When David presents his song of thanksgiving in 1 Chronicles 16:24, he charges us to declare God’s "glory among the heathen; His marvelous works among all nations." His psalm praises God’s faithfulness and instructs us to remember His covenant. This exuberant song follows the celebration of the return of the Ark of God. After being stolen by the Philistines and held for several months, then residing for twenty years in Kirjathjearim, it is finally moved to Jerusalem (1Sam 5:1, 6:1-21, 7:1-2, 2 Sam 6:1-15). This is a personal celebration for Israel, but they are encouraged to declare God’s great works to everyone, Jew and Gentile alike.
This passage conveys the influence we are to have on others. A life of victory and praise is a strong testimony for our faith. People may not always believe what we say, but they will always believe what we do. A transformed life speaks much louder than any sermon.
The word declare in the Hebrew means to keep score. With this in mind, we can think of our life as a scoreboard with people constantly watching the results. The number of spectators may differ for each of us depending on the size of our influence, but we are still being watched. Our lives are like the song of David, declaring through our actions all of our victories and praises for God.
Have you ever compared the lives of Christians and nonbelievers and saw no differences? Sadly, this is too often the case. What the world needs to see are victorious Christians who are living out the kingdom of God. This is how God expects His children to be effective kingdom builders.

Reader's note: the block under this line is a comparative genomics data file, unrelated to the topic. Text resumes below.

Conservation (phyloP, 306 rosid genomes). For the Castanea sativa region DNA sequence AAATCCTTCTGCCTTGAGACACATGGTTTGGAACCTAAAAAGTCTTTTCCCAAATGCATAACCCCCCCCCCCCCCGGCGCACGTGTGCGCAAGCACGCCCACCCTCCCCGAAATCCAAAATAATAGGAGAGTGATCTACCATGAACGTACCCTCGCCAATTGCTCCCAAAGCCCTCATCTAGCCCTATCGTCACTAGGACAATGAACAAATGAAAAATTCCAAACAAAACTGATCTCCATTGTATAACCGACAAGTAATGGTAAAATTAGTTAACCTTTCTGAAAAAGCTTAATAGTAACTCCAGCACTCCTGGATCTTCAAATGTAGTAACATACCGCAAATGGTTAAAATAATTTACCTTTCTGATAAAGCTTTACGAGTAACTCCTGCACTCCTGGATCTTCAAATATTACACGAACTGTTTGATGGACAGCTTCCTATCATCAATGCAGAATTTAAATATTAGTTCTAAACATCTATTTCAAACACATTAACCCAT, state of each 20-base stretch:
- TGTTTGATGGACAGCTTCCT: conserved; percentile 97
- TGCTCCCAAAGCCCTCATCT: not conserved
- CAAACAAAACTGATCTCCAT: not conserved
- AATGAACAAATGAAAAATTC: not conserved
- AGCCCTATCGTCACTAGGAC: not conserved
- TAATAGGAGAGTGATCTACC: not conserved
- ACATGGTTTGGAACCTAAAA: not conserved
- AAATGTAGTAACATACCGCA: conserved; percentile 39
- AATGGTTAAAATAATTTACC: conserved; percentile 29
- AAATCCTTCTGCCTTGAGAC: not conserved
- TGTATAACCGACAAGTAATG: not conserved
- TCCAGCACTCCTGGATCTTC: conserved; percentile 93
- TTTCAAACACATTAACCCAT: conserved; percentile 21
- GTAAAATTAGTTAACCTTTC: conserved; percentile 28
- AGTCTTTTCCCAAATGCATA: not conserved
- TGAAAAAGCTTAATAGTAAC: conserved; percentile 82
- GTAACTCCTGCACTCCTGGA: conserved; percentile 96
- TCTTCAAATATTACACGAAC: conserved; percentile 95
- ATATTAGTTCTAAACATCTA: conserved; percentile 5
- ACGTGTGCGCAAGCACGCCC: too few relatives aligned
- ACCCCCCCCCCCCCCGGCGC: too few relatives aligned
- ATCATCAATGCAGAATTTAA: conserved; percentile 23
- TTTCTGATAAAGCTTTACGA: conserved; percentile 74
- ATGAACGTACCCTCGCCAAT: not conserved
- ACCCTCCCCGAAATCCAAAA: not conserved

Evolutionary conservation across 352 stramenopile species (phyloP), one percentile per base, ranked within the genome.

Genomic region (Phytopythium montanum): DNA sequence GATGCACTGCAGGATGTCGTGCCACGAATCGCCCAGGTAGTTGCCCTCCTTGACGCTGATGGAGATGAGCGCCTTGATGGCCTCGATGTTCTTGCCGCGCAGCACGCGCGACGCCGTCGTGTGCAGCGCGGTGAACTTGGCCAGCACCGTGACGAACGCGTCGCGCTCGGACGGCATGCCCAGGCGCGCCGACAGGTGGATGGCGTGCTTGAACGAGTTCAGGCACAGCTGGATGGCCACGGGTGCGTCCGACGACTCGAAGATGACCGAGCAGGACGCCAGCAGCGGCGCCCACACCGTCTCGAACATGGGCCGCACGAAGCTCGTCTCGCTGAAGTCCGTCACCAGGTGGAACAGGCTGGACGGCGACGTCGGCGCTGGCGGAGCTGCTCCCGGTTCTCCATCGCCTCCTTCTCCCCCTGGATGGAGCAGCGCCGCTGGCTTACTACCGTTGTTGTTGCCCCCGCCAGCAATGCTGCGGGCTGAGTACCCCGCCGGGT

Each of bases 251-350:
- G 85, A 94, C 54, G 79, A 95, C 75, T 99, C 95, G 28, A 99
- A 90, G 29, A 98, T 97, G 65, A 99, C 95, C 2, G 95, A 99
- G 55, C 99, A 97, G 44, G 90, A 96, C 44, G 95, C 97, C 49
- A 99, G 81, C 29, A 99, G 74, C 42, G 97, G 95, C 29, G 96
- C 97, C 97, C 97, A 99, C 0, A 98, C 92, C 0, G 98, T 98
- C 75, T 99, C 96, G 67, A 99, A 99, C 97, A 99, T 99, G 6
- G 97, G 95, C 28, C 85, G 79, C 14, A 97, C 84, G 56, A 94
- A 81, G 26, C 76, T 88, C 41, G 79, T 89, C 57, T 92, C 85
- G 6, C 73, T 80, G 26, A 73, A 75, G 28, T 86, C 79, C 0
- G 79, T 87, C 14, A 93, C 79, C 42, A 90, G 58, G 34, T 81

People are watching us very closely at work, at school, at church, and everywhere else we go. They’re watching how we treat our spouse, nurture our children, and handle adversity. Many are listening closely to our words and examining our actions. If they see that we have victory, especially in the midst of trouble, they will be drawn to this new life in Christ.
In addition to being watched by people on earth, Paul points out in Hebrews 12:1 we are also surrounded by the great crowd of saints who have passed on before us. This alone should encourage us to throw off every hindrance, as this verse says, and run the race ahead of us.
Our scoreboards need to look like runaway wins, with bright lights flashing high victories. We shouldn’t be only running neck-to-neck with the world. Our lives should stand out. Our scorecard should tally much higher for people to take notice. We should lead lives which are way above and beyond what is usual.
Someone should be able to look at our lives and see there is something unusual about us which produces victory. People should be so bowled over by the way we live that they say, "Even when he gets down, he still comes out on top. Even when it doesn’t look like it is going in his favor, he still bounces back."
This new life is possible if we allow God’s Word to change our mind-sets and align our lives with His truths. In turn, this will bring us to the place where we recognize that we have authority over our circumstances and over our feelings. When we walk in the light of God’s word and experience the fullness of His kingdom, our life will become a song of victory. This will be sweet music in God’s ear and an inviting melody to those around us who are in desperate need of hope.